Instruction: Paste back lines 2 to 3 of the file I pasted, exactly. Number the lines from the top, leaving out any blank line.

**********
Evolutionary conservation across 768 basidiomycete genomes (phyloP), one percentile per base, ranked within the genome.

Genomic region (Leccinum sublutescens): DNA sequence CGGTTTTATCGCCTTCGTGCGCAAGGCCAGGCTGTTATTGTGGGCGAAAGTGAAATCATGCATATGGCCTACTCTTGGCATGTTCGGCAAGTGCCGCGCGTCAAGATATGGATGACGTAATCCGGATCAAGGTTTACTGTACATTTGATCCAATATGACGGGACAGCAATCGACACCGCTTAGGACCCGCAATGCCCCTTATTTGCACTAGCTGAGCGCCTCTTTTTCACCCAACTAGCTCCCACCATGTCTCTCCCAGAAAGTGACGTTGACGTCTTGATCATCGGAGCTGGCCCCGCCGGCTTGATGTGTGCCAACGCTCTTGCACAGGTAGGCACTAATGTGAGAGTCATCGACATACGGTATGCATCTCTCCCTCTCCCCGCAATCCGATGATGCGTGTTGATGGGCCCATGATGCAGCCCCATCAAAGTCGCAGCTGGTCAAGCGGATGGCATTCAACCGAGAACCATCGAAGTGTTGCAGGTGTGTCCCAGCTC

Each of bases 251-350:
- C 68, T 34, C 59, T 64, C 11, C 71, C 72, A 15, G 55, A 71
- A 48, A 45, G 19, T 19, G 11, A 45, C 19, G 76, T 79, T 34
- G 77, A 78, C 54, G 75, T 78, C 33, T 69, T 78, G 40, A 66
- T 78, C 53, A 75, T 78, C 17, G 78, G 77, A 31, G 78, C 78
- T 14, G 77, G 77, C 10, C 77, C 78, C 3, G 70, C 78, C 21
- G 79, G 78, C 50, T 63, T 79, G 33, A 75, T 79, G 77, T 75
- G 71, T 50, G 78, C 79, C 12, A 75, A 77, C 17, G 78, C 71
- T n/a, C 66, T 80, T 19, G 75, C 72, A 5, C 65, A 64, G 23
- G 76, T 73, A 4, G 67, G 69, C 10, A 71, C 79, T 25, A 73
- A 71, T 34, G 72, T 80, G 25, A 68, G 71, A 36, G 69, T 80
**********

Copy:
Genomic region (Leccinum sublutescens): DNA sequence CGGTTTTATCGCCTTCGTGCGCAAGGCCAGGCTGTTATTGTGGGCGAAAGTGAAATCATGCATATGGCCTACTCTTGGCATGTTCGGCAAGTGCCGCGCGTCAAGATATGGATGACGTAATCCGGATCAAGGTTTACTGTACATTTGATCCAATATGACGGGACAGCAATCGACACCGCTTAGGACCCGCAATGCCCCTTATTTGCACTAGCTGAGCGCCTCTTTTTCACCCAACTAGCTCCCACCATGTCTCTCCCAGAAAGTGACGTTGACGTCTTGATCATCGGAGCTGGCCCCGCCGGCTTGATGTGTGCCAACGCTCTTGCACAGGTAGGCACTAATGTGAGAGTCATCGACATACGGTATGCATCTCTCCCTCTCCCCGCAATCCGATGATGCGTGTTGATGGGCCCATGATGCAGCCCCATCAAAGTCGCAGCTGGTCAAGCGGATGGCATTCAACCGAGAACCATCGAAGTGTTGCAGGTGTGTCCCAGCTC

Each of bases 251-350: